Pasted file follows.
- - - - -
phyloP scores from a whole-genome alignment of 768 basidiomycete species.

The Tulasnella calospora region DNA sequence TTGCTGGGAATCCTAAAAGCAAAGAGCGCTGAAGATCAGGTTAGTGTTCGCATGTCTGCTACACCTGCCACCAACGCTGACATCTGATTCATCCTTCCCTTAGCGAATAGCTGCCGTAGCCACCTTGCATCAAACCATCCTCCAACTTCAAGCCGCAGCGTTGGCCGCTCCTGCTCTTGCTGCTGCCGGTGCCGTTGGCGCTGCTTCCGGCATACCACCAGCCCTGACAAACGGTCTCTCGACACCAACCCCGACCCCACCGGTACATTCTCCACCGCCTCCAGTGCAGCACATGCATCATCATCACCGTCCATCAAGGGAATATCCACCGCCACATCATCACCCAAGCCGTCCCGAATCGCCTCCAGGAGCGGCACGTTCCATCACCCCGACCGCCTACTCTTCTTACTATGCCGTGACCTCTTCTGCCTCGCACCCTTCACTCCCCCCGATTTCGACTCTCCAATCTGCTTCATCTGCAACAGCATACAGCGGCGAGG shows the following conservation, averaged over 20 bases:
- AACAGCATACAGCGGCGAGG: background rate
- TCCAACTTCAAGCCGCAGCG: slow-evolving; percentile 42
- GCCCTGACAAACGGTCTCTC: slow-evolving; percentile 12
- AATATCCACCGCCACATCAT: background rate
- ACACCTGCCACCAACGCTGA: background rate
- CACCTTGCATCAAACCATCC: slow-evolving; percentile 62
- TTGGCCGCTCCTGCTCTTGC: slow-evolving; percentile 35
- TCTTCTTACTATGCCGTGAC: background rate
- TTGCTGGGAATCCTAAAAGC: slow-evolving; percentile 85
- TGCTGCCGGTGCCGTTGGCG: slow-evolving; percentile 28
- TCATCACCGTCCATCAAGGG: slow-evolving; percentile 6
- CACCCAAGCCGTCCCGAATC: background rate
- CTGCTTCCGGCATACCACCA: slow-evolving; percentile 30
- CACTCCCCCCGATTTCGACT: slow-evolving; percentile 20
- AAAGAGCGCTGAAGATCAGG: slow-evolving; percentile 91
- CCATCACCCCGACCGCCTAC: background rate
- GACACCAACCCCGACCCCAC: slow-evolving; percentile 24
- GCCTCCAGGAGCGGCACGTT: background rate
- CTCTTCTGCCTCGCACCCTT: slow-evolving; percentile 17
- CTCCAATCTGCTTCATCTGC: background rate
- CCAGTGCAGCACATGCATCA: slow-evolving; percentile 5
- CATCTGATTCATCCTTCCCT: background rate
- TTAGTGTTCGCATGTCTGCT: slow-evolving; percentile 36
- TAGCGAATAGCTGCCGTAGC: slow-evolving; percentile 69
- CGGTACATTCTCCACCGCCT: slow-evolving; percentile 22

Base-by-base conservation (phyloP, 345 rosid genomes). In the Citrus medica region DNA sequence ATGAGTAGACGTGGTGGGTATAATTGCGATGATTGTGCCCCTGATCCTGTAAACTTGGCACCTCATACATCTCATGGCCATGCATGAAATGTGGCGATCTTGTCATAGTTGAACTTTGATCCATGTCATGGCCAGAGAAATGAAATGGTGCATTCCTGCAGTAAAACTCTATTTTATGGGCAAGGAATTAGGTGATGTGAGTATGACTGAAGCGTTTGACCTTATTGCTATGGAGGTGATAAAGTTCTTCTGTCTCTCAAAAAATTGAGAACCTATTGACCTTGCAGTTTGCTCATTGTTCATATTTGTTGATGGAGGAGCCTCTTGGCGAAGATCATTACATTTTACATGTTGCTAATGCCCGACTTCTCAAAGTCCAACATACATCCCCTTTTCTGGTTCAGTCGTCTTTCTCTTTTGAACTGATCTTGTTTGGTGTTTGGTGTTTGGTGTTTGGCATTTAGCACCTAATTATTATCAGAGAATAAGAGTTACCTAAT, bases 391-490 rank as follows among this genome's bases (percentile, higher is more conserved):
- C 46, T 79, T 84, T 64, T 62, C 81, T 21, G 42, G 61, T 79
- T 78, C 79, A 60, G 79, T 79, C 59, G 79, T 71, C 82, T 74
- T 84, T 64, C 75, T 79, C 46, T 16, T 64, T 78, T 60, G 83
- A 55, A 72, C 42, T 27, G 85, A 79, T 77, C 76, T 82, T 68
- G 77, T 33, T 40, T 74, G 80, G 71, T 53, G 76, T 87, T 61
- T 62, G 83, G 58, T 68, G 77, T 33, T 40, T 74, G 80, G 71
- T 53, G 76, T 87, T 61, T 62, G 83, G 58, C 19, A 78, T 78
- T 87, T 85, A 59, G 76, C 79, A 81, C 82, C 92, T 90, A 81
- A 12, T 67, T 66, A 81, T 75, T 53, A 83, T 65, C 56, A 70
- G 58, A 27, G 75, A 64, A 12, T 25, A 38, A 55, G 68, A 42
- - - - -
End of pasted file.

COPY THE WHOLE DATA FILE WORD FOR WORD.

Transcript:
phyloP scores from a whole-genome alignment of 768 basidiomycete species.

The Tulasnella calospora region DNA sequence TTGCTGGGAATCCTAAAAGCAAAGAGCGCTGAAGATCAGGTTAGTGTTCGCATGTCTGCTACACCTGCCACCAACGCTGACATCTGATTCATCCTTCCCTTAGCGAATAGCTGCCGTAGCCACCTTGCATCAAACCATCCTCCAACTTCAAGCCGCAGCGTTGGCCGCTCCTGCTCTTGCTGCTGCCGGTGCCGTTGGCGCTGCTTCCGGCATACCACCAGCCCTGACAAACGGTCTCTCGACACCAACCCCGACCCCACCGGTACATTCTCCACCGCCTCCAGTGCAGCACATGCATCATCATCACCGTCCATCAAGGGAATATCCACCGCCACATCATCACCCAAGCCGTCCCGAATCGCCTCCAGGAGCGGCACGTTCCATCACCCCGACCGCCTACTCTTCTTACTATGCCGTGACCTCTTCTGCCTCGCACCCTTCACTCCCCCCGATTTCGACTCTCCAATCTGCTTCATCTGCAACAGCATACAGCGGCGAGG shows the following conservation, averaged over 20 bases:
- AACAGCATACAGCGGCGAGG: background rate
- TCCAACTTCAAGCCGCAGCG: slow-evolving; percentile 42
- GCCCTGACAAACGGTCTCTC: slow-evolving; percentile 12
- AATATCCACCGCCACATCAT: background rate
- ACACCTGCCACCAACGCTGA: background rate
- CACCTTGCATCAAACCATCC: slow-evolving; percentile 62
- TTGGCCGCTCCTGCTCTTGC: slow-evolving; percentile 35
- TCTTCTTACTATGCCGTGAC: background rate
- TTGCTGGGAATCCTAAAAGC: slow-evolving; percentile 85
- TGCTGCCGGTGCCGTTGGCG: slow-evolving; percentile 28
- TCATCACCGTCCATCAAGGG: slow-evolving; percentile 6
- CACCCAAGCCGTCCCGAATC: background rate
- CTGCTTCCGGCATACCACCA: slow-evolving; percentile 30
- CACTCCCCCCGATTTCGACT: slow-evolving; percentile 20
- AAAGAGCGCTGAAGATCAGG: slow-evolving; percentile 91
- CCATCACCCCGACCGCCTAC: background rate
- GACACCAACCCCGACCCCAC: slow-evolving; percentile 24
- GCCTCCAGGAGCGGCACGTT: background rate
- CTCTTCTGCCTCGCACCCTT: slow-evolving; percentile 17
- CTCCAATCTGCTTCATCTGC: background rate
- CCAGTGCAGCACATGCATCA: slow-evolving; percentile 5
- CATCTGATTCATCCTTCCCT: background rate
- TTAGTGTTCGCATGTCTGCT: slow-evolving; percentile 36
- TAGCGAATAGCTGCCGTAGC: slow-evolving; percentile 69
- CGGTACATTCTCCACCGCCT: slow-evolving; percentile 22

Base-by-base conservation (phyloP, 345 rosid genomes). In the Citrus medica region DNA sequence ATGAGTAGACGTGGTGGGTATAATTGCGATGATTGTGCCCCTGATCCTGTAAACTTGGCACCTCATACATCTCATGGCCATGCATGAAATGTGGCGATCTTGTCATAGTTGAACTTTGATCCATGTCATGGCCAGAGAAATGAAATGGTGCATTCCTGCAGTAAAACTCTATTTTATGGGCAAGGAATTAGGTGATGTGAGTATGACTGAAGCGTTTGACCTTATTGCTATGGAGGTGATAAAGTTCTTCTGTCTCTCAAAAAATTGAGAACCTATTGACCTTGCAGTTTGCTCATTGTTCATATTTGTTGATGGAGGAGCCTCTTGGCGAAGATCATTACATTTTACATGTTGCTAATGCCCGACTTCTCAAAGTCCAACATACATCCCCTTTTCTGGTTCAGTCGTCTTTCTCTTTTGAACTGATCTTGTTTGGTGTTTGGTGTTTGGTGTTTGGCATTTAGCACCTAATTATTATCAGAGAATAAGAGTTACCTAAT, bases 391-490 rank as follows among this genome's bases (percentile, higher is more conserved):
- C 46, T 79, T 84, T 64, T 62, C 81, T 21, G 42, G 61, T 79
- T 78, C 79, A 60, G 79, T 79, C 59, G 79, T 71, C 82, T 74
- T 84, T 64, C 75, T 79, C 46, T 16, T 64, T 78, T 60, G 83
- A 55, A 72, C 42, T 27, G 85, A 79, T 77, C 76, T 82, T 68
- G 77, T 33, T 40, T 74, G 80, G 71, T 53, G 76, T 87, T 61
- T 62, G 83, G 58, T 68, G 77, T 33, T 40, T 74, G 80, G 71
- T 53, G 76, T 87, T 61, T 62, G 83, G 58, C 19, A 78, T 78
- T 87, T 85, A 59, G 76, C 79, A 81, C 82, C 92, T 90, A 81
- A 12, T 67, T 66, A 81, T 75, T 53, A 83, T 65, C 56, A 70
- G 58, A 27, G 75, A 64, A 12, T 25, A 38, A 55, G 68, A 42